Apichatpong Weerasethakul’s A Letter to Uncle Boonmee is a ghost film. It’s not a ghost film in the traditional sense – nothing ever is with Apichatpong – but it is a document about spaces teeming with the memories and specters of the past. Any physical space is always inextricably tied to its history. The people who inhabited it before, the things they left behind and the events experienced there, all leave a tangible trace, a trail connecting them all together. However, this trail is always growing, for these stored moments are not stale or frozen, they live. New people, objects, hopes, dreams, and disappoints also contribute to a place’s story, and these too are constantly being rewritten. For Apichatpong, the past is not really passed; these realities, histories and reincarnations overlap, and in their union form the spiritual identity of a place.
The film’s 4 minute introduction beautifully encapsulates these theme and so many more. We begin stationary, gazing at a window, but more focused on the frame than what’s visible outside it. The narration begins and the camera tracks backwards, slowly, through an empty house. Our eye is drawn to the various objects scattered throughout: a bed, stuffed animals, shirts, photos. These are real objects belonging to real people. How many people, we wonder, have slept in this bed? How many have worn this shirt? Meanwhile, the narrator reads a letter to his uncle explaining that he wants to make a film about the man’s many reincarnations, and his desire to find houses that might resemble his uncle’s in the town Nabua. Though the uncle is deceased, he’s still present. He’s always been in Nabua and always will be. After a brief, speculative pause, still in the same shot, the letter is read again, this time by another voice. Now another person will have the chance to invoke the spirits of this place and to imbue it with his own. It’s a new reading of history, but one that’s not ignorant of the others before it. It’s an addition, not a replacement. This time, the reader wonders what the view from his uncle’s window was. “Was it like this?”, he asks, as we gently track towards the open window and beyond.
“Soldiers once occupied this place. They killed and tortured the villagers until everyone fled into the jungle,” Apichatpong explains. They too are a part of Nabua’s story, a part of each villager’s story, and a part of the story of the houses they occupied. In the film, soldiers occupy the same places, relaxing, eating, digging, and their ghosts are alive as well. Moving through a new house (presumably in the present), its walls covered with modern posters and Hello Kitty balloons, we can still hear the digging (presumably in the past) on the soundtrack. The soldiers have not left. They inhabit this place still and, like Uncle Boonmee, always will. In the same shot, sharing the same space as the digging soldiers, we hear others chatting. They seem to be the filmmakers themselves, hashing out bits of the screenplay, worrying if the locations are right and if the local dialect is accurately represented. Apichatpong and his crew are now themselves part of the local history, existing in simultaneity with the soldiers and everyone else who’s ever been there, and who ever will be.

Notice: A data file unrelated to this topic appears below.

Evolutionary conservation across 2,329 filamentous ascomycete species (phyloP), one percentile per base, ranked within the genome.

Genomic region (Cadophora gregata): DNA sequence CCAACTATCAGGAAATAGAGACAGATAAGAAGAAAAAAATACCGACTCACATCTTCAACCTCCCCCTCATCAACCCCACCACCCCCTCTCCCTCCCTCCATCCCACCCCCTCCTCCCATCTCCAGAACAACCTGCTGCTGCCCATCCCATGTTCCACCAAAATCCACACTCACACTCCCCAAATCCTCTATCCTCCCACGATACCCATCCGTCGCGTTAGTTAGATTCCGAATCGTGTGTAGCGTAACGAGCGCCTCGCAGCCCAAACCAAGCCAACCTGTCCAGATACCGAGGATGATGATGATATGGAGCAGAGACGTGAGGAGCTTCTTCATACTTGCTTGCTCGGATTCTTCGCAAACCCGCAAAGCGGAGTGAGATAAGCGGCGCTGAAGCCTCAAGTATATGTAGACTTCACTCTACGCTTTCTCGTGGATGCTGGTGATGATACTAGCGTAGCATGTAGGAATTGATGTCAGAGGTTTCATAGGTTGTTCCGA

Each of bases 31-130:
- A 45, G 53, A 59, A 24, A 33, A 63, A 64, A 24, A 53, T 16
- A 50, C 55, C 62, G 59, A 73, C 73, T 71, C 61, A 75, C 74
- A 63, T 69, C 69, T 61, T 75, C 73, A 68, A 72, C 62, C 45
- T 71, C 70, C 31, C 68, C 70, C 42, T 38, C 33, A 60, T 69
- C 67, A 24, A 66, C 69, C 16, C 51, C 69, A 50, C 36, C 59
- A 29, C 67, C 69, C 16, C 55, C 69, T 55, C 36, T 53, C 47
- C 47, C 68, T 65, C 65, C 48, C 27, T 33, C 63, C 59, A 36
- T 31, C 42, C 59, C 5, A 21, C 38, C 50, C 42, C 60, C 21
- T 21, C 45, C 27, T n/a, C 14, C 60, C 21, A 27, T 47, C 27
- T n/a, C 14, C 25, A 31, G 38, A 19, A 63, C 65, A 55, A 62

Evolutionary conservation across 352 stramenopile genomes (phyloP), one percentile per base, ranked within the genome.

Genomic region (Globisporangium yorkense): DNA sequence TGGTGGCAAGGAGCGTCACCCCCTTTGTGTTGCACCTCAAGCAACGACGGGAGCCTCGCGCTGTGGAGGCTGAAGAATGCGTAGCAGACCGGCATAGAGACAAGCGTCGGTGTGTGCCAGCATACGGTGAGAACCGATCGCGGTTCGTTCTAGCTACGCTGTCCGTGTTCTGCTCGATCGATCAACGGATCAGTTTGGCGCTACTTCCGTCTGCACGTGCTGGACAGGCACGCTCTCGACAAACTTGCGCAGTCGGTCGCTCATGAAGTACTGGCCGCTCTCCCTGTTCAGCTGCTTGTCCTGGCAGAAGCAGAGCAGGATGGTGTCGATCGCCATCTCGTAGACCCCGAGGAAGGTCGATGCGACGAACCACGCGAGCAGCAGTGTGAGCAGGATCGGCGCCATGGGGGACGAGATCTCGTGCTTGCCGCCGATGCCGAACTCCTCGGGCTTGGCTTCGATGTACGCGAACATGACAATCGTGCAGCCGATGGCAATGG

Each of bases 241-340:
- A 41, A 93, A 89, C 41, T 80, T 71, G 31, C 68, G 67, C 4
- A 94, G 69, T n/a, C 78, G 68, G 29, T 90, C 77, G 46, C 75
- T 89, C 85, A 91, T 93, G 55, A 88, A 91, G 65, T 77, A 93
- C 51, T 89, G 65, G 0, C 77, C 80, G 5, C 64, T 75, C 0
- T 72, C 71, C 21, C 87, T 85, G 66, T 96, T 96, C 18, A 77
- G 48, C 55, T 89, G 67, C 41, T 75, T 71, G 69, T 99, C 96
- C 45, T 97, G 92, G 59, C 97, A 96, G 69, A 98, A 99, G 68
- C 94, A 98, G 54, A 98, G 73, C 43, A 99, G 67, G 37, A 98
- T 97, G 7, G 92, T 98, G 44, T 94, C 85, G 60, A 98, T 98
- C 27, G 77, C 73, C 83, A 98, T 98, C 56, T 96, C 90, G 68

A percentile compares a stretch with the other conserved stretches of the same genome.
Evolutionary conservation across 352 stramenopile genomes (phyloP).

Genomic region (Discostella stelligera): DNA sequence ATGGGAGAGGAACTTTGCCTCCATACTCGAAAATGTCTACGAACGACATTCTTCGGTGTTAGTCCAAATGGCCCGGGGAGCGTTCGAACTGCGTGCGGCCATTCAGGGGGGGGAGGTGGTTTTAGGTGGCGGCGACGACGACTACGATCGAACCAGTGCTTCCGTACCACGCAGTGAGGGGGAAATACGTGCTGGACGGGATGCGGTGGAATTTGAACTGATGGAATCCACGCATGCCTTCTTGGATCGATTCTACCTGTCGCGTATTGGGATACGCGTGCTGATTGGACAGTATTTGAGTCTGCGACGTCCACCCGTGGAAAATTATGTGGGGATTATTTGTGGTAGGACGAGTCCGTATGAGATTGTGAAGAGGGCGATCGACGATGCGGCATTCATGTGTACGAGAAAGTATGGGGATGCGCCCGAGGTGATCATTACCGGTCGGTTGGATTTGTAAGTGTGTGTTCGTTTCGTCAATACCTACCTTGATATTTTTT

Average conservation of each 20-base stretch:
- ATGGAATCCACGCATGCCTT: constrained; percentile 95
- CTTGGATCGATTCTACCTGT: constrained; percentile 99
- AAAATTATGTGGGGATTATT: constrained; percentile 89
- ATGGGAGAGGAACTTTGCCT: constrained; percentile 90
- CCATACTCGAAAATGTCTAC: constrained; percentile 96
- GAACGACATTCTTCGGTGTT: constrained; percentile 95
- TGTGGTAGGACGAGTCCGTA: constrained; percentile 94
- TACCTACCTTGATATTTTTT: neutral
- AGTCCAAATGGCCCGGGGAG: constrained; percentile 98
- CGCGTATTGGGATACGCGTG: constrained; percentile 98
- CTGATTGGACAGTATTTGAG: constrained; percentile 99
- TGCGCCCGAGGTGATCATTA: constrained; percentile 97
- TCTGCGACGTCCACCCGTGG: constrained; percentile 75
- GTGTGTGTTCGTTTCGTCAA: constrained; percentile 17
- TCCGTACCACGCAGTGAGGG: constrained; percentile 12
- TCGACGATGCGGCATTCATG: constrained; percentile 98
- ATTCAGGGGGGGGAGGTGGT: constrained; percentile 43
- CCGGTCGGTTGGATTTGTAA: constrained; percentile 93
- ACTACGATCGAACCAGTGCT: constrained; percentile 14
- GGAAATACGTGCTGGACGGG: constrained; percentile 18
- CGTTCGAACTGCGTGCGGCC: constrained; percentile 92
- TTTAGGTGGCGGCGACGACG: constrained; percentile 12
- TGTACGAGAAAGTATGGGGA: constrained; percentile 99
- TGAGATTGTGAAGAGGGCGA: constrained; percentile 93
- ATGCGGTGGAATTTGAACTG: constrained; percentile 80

The future is also represented in the film, though its presence is much more nebulous. As we track through a house, listening to the soldiers of the past and the film crew of the present, we see a mysterious smoking Death-Star-like pod out in the grass. “A spaceship parked in the backyard,” Apichatpong says. This interpretation is corroborated by a child’s drawing of a very different-looking spaceship hanging on the wall of a house. The roof of one house begins to creak loudly. The camera is drawn up but the shot ends before anything is revealed. Perhaps this is another trace of the future of this place, a sign that these old houses, one day, will fall into disrepair, like a sad, dilapidated relic we see later. In another eerie sight, we catch a glimpse of a black creature stalking in the jungle outside. Could this also be some future inhabitant of Nabua?
A Letter to Uncle Boonmee is full of mystery, and, despite few glimpses of people, full of life. The film succeeds thanks to Apichatpong’s ability to imbue these empty spaces with so much life and memory. The long, steady tracking shots convey a sense of perpetual motion, of progression, but not at the expense of the past. His camera moves largely in circles, left to right, presenting a carousel of houses that seem to fade into one another. The effect would almost be dizzying, but the camera moves so slowly and elegantly to allow the viewer to register details before presenting a new sight. Another key aspect to the film (and to much of Apichatpong’s work) is the sound. Just as the visuals convey overlapping realities, so too does the soundtrack. The digging soldiers, chatting filmmakers, sputtering fan blades and rustling leaves allow us auditory traces of the ghosts living alongside us. Through the union of all these elements and separate stories, Apichatpong is able to invoke the entire spirit of Nabua and its past, present and future inhabitants, all in under 18 minutes.